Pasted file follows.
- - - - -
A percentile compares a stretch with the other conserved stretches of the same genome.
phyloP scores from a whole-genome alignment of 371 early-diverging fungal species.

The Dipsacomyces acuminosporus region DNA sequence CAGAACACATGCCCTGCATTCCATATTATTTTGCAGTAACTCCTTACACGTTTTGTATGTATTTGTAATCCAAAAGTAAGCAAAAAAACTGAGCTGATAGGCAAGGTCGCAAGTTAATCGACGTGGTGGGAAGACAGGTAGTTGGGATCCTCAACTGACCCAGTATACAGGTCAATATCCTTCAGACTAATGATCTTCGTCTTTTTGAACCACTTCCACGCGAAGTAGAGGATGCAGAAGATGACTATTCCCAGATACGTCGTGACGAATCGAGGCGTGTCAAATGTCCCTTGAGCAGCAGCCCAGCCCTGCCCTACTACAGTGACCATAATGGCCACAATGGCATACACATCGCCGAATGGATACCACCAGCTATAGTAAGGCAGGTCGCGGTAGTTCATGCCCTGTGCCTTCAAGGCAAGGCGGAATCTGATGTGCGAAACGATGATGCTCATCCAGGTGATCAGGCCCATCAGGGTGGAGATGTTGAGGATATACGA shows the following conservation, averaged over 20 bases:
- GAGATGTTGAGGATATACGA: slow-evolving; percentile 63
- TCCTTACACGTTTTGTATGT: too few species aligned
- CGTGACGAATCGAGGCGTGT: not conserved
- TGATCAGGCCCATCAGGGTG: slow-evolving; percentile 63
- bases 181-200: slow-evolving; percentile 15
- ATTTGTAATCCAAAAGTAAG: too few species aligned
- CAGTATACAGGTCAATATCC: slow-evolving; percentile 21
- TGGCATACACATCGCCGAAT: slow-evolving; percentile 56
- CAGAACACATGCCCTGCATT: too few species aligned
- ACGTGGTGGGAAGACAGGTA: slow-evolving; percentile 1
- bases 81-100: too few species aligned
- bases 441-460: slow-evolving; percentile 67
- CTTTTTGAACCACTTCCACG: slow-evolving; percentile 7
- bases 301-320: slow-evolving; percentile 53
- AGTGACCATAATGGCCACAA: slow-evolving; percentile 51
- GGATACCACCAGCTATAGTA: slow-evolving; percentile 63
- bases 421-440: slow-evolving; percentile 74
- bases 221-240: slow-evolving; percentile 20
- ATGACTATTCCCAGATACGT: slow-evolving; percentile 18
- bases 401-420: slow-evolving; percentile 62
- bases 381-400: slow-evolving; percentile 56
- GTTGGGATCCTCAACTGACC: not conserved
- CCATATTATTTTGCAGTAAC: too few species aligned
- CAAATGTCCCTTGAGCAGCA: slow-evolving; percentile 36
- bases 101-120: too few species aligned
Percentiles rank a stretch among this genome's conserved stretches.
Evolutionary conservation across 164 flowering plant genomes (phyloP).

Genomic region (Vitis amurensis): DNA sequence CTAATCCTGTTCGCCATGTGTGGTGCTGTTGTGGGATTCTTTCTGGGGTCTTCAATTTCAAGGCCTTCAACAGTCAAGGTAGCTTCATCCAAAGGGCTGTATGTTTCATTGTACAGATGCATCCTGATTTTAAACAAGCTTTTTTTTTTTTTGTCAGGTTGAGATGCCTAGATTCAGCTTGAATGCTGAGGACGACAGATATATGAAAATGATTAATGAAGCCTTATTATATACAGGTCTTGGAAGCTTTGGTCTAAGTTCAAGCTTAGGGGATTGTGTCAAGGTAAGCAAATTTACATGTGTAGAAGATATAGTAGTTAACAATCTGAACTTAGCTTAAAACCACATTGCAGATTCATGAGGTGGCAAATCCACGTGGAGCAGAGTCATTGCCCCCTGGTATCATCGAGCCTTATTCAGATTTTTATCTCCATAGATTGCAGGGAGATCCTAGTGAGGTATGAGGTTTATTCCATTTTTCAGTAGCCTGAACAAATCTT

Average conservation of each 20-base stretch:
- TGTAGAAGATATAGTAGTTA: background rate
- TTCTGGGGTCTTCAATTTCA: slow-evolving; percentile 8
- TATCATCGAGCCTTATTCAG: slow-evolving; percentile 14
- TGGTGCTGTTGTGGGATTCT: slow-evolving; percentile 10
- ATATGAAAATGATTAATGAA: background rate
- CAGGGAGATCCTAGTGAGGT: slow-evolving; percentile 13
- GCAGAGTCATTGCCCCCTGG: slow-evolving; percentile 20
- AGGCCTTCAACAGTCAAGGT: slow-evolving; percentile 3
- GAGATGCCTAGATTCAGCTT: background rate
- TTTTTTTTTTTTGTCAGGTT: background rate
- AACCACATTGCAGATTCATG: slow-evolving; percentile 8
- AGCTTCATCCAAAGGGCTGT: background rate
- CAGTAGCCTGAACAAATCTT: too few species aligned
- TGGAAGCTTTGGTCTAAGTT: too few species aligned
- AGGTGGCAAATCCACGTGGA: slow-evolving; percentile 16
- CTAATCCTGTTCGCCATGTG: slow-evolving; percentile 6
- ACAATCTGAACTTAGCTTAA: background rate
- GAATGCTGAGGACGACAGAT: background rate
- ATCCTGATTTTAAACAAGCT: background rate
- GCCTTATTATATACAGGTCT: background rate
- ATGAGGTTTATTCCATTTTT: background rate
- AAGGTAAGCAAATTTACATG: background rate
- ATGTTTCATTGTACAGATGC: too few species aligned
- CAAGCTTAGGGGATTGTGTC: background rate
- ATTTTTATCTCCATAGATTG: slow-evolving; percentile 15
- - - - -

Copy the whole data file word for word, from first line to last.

A percentile compares a stretch with the other conserved stretches of the same genome.
phyloP scores from a whole-genome alignment of 371 early-diverging fungal species.

The Dipsacomyces acuminosporus region DNA sequence CAGAACACATGCCCTGCATTCCATATTATTTTGCAGTAACTCCTTACACGTTTTGTATGTATTTGTAATCCAAAAGTAAGCAAAAAAACTGAGCTGATAGGCAAGGTCGCAAGTTAATCGACGTGGTGGGAAGACAGGTAGTTGGGATCCTCAACTGACCCAGTATACAGGTCAATATCCTTCAGACTAATGATCTTCGTCTTTTTGAACCACTTCCACGCGAAGTAGAGGATGCAGAAGATGACTATTCCCAGATACGTCGTGACGAATCGAGGCGTGTCAAATGTCCCTTGAGCAGCAGCCCAGCCCTGCCCTACTACAGTGACCATAATGGCCACAATGGCATACACATCGCCGAATGGATACCACCAGCTATAGTAAGGCAGGTCGCGGTAGTTCATGCCCTGTGCCTTCAAGGCAAGGCGGAATCTGATGTGCGAAACGATGATGCTCATCCAGGTGATCAGGCCCATCAGGGTGGAGATGTTGAGGATATACGA shows the following conservation, averaged over 20 bases:
- GAGATGTTGAGGATATACGA: slow-evolving; percentile 63
- TCCTTACACGTTTTGTATGT: too few species aligned
- CGTGACGAATCGAGGCGTGT: not conserved
- TGATCAGGCCCATCAGGGTG: slow-evolving; percentile 63
- bases 181-200: slow-evolving; percentile 15
- ATTTGTAATCCAAAAGTAAG: too few species aligned
- CAGTATACAGGTCAATATCC: slow-evolving; percentile 21
- TGGCATACACATCGCCGAAT: slow-evolving; percentile 56
- CAGAACACATGCCCTGCATT: too few species aligned
- ACGTGGTGGGAAGACAGGTA: slow-evolving; percentile 1
- bases 81-100: too few species aligned
- bases 441-460: slow-evolving; percentile 67
- CTTTTTGAACCACTTCCACG: slow-evolving; percentile 7
- bases 301-320: slow-evolving; percentile 53
- AGTGACCATAATGGCCACAA: slow-evolving; percentile 51
- GGATACCACCAGCTATAGTA: slow-evolving; percentile 63
- bases 421-440: slow-evolving; percentile 74
- bases 221-240: slow-evolving; percentile 20
- ATGACTATTCCCAGATACGT: slow-evolving; percentile 18
- bases 401-420: slow-evolving; percentile 62
- bases 381-400: slow-evolving; percentile 56
- GTTGGGATCCTCAACTGACC: not conserved
- CCATATTATTTTGCAGTAAC: too few species aligned
- CAAATGTCCCTTGAGCAGCA: slow-evolving; percentile 36
- bases 101-120: too few species aligned
Percentiles rank a stretch among this genome's conserved stretches.
Evolutionary conservation across 164 flowering plant genomes (phyloP).

Genomic region (Vitis amurensis): DNA sequence CTAATCCTGTTCGCCATGTGTGGTGCTGTTGTGGGATTCTTTCTGGGGTCTTCAATTTCAAGGCCTTCAACAGTCAAGGTAGCTTCATCCAAAGGGCTGTATGTTTCATTGTACAGATGCATCCTGATTTTAAACAAGCTTTTTTTTTTTTTGTCAGGTTGAGATGCCTAGATTCAGCTTGAATGCTGAGGACGACAGATATATGAAAATGATTAATGAAGCCTTATTATATACAGGTCTTGGAAGCTTTGGTCTAAGTTCAAGCTTAGGGGATTGTGTCAAGGTAAGCAAATTTACATGTGTAGAAGATATAGTAGTTAACAATCTGAACTTAGCTTAAAACCACATTGCAGATTCATGAGGTGGCAAATCCACGTGGAGCAGAGTCATTGCCCCCTGGTATCATCGAGCCTTATTCAGATTTTTATCTCCATAGATTGCAGGGAGATCCTAGTGAGGTATGAGGTTTATTCCATTTTTCAGTAGCCTGAACAAATCTT

Average conservation of each 20-base stretch:
- TGTAGAAGATATAGTAGTTA: background rate
- TTCTGGGGTCTTCAATTTCA: slow-evolving; percentile 8
- TATCATCGAGCCTTATTCAG: slow-evolving; percentile 14
- TGGTGCTGTTGTGGGATTCT: slow-evolving; percentile 10
- ATATGAAAATGATTAATGAA: background rate
- CAGGGAGATCCTAGTGAGGT: slow-evolving; percentile 13
- GCAGAGTCATTGCCCCCTGG: slow-evolving; percentile 20
- AGGCCTTCAACAGTCAAGGT: slow-evolving; percentile 3
- GAGATGCCTAGATTCAGCTT: background rate
- TTTTTTTTTTTTGTCAGGTT: background rate
- AACCACATTGCAGATTCATG: slow-evolving; percentile 8
- AGCTTCATCCAAAGGGCTGT: background rate
- CAGTAGCCTGAACAAATCTT: too few species aligned
- TGGAAGCTTTGGTCTAAGTT: too few species aligned
- AGGTGGCAAATCCACGTGGA: slow-evolving; percentile 16
- CTAATCCTGTTCGCCATGTG: slow-evolving; percentile 6
- ACAATCTGAACTTAGCTTAA: background rate
- GAATGCTGAGGACGACAGAT: background rate
- ATCCTGATTTTAAACAAGCT: background rate
- GCCTTATTATATACAGGTCT: background rate
- ATGAGGTTTATTCCATTTTT: background rate
- AAGGTAAGCAAATTTACATG: background rate
- ATGTTTCATTGTACAGATGC: too few species aligned
- CAAGCTTAGGGGATTGTGTC: background rate
- ATTTTTATCTCCATAGATTG: slow-evolving; percentile 15